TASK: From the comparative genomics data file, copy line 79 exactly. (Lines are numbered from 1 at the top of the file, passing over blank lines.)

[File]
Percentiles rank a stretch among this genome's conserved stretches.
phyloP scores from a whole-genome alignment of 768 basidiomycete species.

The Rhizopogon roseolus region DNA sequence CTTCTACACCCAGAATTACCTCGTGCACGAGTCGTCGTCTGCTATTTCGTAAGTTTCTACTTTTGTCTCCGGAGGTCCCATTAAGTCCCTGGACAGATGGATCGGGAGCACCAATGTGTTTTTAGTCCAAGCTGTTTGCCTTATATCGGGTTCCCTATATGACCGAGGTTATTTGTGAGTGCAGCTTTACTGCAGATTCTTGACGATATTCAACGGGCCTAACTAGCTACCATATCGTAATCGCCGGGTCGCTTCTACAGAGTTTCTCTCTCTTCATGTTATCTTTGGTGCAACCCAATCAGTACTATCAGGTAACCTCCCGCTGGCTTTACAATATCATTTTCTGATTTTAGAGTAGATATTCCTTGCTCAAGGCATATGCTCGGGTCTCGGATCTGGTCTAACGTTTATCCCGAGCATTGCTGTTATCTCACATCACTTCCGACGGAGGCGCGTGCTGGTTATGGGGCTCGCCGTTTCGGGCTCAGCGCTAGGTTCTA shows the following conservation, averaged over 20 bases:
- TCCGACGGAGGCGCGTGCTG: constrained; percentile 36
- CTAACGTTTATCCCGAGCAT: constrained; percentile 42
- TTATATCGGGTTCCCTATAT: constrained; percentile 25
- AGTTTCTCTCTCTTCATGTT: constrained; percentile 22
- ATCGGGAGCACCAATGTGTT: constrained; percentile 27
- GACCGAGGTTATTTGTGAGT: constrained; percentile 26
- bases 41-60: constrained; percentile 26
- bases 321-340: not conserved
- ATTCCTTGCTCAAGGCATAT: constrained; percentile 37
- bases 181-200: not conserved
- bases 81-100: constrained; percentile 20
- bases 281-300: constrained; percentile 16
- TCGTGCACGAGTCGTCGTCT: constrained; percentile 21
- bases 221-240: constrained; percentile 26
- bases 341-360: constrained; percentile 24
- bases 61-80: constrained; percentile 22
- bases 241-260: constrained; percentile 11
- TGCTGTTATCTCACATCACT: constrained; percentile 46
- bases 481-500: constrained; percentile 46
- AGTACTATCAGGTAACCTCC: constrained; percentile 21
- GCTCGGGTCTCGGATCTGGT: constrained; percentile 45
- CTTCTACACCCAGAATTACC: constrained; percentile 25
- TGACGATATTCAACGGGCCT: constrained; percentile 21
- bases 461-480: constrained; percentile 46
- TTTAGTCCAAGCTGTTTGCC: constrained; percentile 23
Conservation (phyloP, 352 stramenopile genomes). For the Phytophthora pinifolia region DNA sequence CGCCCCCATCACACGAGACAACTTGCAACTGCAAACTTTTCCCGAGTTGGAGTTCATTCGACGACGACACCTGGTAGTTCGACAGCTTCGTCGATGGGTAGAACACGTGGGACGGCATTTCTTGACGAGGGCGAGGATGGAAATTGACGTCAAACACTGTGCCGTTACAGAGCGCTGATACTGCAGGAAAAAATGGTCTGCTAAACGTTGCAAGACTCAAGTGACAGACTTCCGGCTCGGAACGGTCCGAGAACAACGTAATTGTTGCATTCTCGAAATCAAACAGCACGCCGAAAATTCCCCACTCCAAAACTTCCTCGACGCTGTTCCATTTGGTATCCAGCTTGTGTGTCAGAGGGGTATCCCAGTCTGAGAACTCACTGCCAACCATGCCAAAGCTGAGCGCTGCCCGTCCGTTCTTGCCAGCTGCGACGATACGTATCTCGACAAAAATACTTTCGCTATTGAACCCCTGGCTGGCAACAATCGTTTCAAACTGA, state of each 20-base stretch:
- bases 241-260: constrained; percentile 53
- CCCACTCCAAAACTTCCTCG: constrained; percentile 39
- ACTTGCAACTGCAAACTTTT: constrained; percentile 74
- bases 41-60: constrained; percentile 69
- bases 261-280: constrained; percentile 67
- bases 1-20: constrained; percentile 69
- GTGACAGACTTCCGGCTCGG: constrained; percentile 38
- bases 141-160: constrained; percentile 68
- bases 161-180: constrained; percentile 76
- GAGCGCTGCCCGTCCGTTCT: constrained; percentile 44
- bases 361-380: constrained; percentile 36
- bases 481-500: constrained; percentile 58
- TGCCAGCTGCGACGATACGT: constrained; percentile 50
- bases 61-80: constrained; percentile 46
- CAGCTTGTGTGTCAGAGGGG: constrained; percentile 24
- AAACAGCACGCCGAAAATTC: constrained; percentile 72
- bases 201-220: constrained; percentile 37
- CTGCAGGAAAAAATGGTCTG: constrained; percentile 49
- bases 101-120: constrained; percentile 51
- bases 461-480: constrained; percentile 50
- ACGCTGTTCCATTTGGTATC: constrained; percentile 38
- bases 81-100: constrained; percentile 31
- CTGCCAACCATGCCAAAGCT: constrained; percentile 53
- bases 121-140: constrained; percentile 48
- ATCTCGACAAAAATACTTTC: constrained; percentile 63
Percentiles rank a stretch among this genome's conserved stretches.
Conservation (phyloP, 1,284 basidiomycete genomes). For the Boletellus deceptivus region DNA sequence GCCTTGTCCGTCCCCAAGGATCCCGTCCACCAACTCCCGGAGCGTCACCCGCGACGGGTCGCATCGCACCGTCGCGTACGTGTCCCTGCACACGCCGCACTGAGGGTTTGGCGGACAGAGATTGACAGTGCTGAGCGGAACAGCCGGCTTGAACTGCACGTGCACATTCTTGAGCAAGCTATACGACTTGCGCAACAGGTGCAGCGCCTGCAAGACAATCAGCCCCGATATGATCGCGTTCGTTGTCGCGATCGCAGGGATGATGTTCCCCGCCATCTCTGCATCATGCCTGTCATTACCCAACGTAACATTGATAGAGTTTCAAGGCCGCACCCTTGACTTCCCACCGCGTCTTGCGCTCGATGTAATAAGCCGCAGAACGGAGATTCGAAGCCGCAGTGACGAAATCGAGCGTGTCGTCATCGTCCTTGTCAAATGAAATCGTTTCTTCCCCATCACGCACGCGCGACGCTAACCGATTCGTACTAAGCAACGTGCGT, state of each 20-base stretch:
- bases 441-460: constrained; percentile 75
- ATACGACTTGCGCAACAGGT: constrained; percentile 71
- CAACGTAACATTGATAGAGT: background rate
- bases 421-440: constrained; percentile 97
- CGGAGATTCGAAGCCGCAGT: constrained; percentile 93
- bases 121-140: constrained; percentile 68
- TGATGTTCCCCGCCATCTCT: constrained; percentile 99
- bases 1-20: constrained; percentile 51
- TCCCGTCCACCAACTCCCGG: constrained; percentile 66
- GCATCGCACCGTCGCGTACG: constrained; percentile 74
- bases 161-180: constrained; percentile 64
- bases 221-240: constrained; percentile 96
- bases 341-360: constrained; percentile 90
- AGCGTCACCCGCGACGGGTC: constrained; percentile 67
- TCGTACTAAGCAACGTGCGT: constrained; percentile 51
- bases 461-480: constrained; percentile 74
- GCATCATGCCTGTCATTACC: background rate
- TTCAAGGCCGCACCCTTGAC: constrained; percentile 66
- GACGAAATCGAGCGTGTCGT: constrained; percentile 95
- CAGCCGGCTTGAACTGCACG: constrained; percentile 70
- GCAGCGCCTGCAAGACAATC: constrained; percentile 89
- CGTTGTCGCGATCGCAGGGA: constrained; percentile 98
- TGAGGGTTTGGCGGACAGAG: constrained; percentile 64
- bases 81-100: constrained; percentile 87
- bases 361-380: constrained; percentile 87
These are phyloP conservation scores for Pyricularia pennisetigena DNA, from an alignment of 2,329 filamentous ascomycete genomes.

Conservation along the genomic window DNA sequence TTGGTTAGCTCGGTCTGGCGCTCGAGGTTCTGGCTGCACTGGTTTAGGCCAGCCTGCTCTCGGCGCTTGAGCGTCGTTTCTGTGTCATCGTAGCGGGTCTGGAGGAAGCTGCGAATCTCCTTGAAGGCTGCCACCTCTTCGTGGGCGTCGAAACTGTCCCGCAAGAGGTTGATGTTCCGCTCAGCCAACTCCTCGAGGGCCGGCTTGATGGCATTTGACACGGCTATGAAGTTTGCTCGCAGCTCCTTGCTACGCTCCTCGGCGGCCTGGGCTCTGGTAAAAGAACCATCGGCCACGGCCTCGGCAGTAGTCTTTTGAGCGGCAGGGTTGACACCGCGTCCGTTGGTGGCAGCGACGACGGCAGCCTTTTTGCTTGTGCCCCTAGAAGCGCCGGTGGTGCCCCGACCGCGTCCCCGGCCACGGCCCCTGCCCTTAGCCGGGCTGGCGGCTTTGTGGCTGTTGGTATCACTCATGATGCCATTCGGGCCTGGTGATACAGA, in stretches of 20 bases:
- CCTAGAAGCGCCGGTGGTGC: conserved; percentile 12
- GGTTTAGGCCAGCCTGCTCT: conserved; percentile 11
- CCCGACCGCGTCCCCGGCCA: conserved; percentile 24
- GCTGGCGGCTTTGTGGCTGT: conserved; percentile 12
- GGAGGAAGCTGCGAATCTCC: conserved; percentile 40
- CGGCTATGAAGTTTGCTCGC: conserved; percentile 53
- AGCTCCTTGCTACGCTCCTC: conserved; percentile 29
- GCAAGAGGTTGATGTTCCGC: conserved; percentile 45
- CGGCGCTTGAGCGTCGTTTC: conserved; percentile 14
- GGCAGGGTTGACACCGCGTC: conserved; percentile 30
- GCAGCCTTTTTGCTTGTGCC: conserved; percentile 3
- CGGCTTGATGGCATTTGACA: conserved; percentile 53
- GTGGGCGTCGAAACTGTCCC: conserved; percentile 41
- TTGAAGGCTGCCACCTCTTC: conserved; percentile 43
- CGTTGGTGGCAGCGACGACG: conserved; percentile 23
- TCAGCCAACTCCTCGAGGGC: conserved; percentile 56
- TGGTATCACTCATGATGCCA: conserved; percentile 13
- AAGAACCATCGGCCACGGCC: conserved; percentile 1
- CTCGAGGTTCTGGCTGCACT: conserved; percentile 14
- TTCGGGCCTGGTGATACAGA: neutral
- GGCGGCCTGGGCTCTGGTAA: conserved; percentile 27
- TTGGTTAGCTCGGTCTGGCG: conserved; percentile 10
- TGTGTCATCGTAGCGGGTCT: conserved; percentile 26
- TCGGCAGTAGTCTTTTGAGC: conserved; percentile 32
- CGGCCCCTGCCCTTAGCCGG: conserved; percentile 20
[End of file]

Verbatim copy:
- TGAGGGTTTGGCGGACAGAG: constrained; percentile 64